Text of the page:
Part II of this nocturnal series sees us focus on a family of birds that I truly find fascinating; the owls. They have a presence, unlike any other bird, striking pure and genuine excitement when one is seen. Taking even the briefest moment to appreciate these amazing specialists of the night is always worthwhile.
At Londolozi, we have the honour of seeing many different species of owls. In fact, out of all the twelve species of owls that occur in Southern Africa, only the Cape Eagle Owl has not been recorded at Londolozi. That is an incredible record, and yes, there was a record of a Pel’s Fishing Owl here many years ago.
Owls are synonymous with nocturnal activity and have developed many adaptations to help them be so successful. The Pearl Spotted Owlet and the Barred Owlet are two of the smaller birds in the owl family that are, in fact, not nocturnal. They are voracious daytime predators of other small birds.
So what makes owls so successful in their niche of being nocturnal aerial predators? Well, it cannot be pinpointed to one factor or character but rather to many different aspects in combination.
Owls have specialised flight feathers that allow them to swoop towards their prey in complete silence. These feathers alter the air currents that flow over the wings, resulting in a remarkable reduction in noise as the upper and lower currents merge at the wing’s specialised trailing edges.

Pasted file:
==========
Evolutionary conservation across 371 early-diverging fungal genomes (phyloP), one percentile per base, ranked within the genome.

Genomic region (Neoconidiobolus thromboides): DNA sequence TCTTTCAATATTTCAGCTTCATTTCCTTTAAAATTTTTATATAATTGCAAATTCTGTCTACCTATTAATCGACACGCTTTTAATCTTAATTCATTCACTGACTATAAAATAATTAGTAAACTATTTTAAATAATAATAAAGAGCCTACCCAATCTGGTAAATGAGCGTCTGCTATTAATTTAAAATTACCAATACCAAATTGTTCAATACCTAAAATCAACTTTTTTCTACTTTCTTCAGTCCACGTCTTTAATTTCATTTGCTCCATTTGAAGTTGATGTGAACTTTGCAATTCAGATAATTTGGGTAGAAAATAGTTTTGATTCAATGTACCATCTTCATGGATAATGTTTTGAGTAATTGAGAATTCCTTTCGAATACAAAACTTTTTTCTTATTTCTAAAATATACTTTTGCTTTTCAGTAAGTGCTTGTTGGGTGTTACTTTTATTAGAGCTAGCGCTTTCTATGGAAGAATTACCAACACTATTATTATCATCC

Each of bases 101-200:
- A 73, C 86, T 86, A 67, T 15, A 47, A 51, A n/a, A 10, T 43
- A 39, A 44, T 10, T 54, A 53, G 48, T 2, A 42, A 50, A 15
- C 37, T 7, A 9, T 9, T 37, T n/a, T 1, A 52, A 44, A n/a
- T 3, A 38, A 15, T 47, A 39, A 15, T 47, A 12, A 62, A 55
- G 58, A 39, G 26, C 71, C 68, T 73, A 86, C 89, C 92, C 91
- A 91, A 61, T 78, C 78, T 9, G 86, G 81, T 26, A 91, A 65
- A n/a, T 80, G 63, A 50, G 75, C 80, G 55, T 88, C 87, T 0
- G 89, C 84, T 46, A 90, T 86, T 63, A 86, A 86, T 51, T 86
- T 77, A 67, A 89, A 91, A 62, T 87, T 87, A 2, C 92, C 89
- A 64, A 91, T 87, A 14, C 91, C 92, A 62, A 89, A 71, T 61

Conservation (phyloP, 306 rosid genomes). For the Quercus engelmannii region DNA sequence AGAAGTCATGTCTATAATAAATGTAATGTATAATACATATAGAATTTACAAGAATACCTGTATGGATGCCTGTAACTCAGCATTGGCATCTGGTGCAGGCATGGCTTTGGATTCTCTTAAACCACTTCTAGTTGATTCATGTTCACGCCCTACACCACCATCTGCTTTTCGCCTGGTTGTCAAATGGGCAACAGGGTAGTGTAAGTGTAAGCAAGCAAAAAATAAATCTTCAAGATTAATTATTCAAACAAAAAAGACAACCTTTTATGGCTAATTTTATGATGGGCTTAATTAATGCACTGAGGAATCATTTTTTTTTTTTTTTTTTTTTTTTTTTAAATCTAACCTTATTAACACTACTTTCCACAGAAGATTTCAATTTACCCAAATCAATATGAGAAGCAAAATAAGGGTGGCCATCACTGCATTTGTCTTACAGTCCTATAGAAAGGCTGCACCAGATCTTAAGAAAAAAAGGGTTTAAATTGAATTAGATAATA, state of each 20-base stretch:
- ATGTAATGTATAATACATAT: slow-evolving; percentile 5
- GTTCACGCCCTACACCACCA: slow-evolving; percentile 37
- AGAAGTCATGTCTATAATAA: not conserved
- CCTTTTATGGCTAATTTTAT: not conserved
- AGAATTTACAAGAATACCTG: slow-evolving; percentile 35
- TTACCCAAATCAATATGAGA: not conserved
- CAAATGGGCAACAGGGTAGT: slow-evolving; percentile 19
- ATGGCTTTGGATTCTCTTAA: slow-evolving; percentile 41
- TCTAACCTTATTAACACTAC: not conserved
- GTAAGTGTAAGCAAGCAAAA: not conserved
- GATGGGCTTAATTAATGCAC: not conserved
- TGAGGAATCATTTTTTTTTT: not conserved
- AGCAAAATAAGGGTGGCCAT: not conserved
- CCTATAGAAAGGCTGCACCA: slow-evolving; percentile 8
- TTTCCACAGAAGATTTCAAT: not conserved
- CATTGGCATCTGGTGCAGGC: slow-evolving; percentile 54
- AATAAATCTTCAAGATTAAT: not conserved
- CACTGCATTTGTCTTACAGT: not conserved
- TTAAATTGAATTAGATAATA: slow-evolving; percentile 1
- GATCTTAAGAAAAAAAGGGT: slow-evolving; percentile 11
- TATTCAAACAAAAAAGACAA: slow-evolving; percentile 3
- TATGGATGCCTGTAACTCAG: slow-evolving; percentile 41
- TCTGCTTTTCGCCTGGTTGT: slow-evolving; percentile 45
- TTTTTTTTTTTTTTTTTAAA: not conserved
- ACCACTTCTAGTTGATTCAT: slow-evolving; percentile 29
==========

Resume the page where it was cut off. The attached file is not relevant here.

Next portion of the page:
Owls have acute hearing. Their ear cavities are offset, this allows a split-second difference in the reception of sound in each ear. This unique way of hearing allows them to pinpoint sounds made by potential prey, a key feature when hunting in complete darkness. An owl’s hearing is so advanced, that they can almost exclusively hunt just by sound.
Owls’ eyes are incredibly special. Their eyes are conical and set deep within their sockets. These cone-like eyes that are fixed in the socket mean that although they have binocular vision, the owl must physically turn its head in order to see things around it. Being able to turn their head 270 degrees helps them in this aspect. They are unable to move their eyes independently of the head.
The cornea and pupil of an owl are significantly larger than ours. Meaning that their rod cells heavily outweigh the number of cone cells. Because of this, they have monochrome vision but can make use of the smallest amount of light in the darkest of evenings.
Owls are remarkable birds that are the masters of the night. They have all the tools to continue to dominate the in darkness. Next time you see an owl, remember the unique features they possess in order to continue thriving in difficult conditions.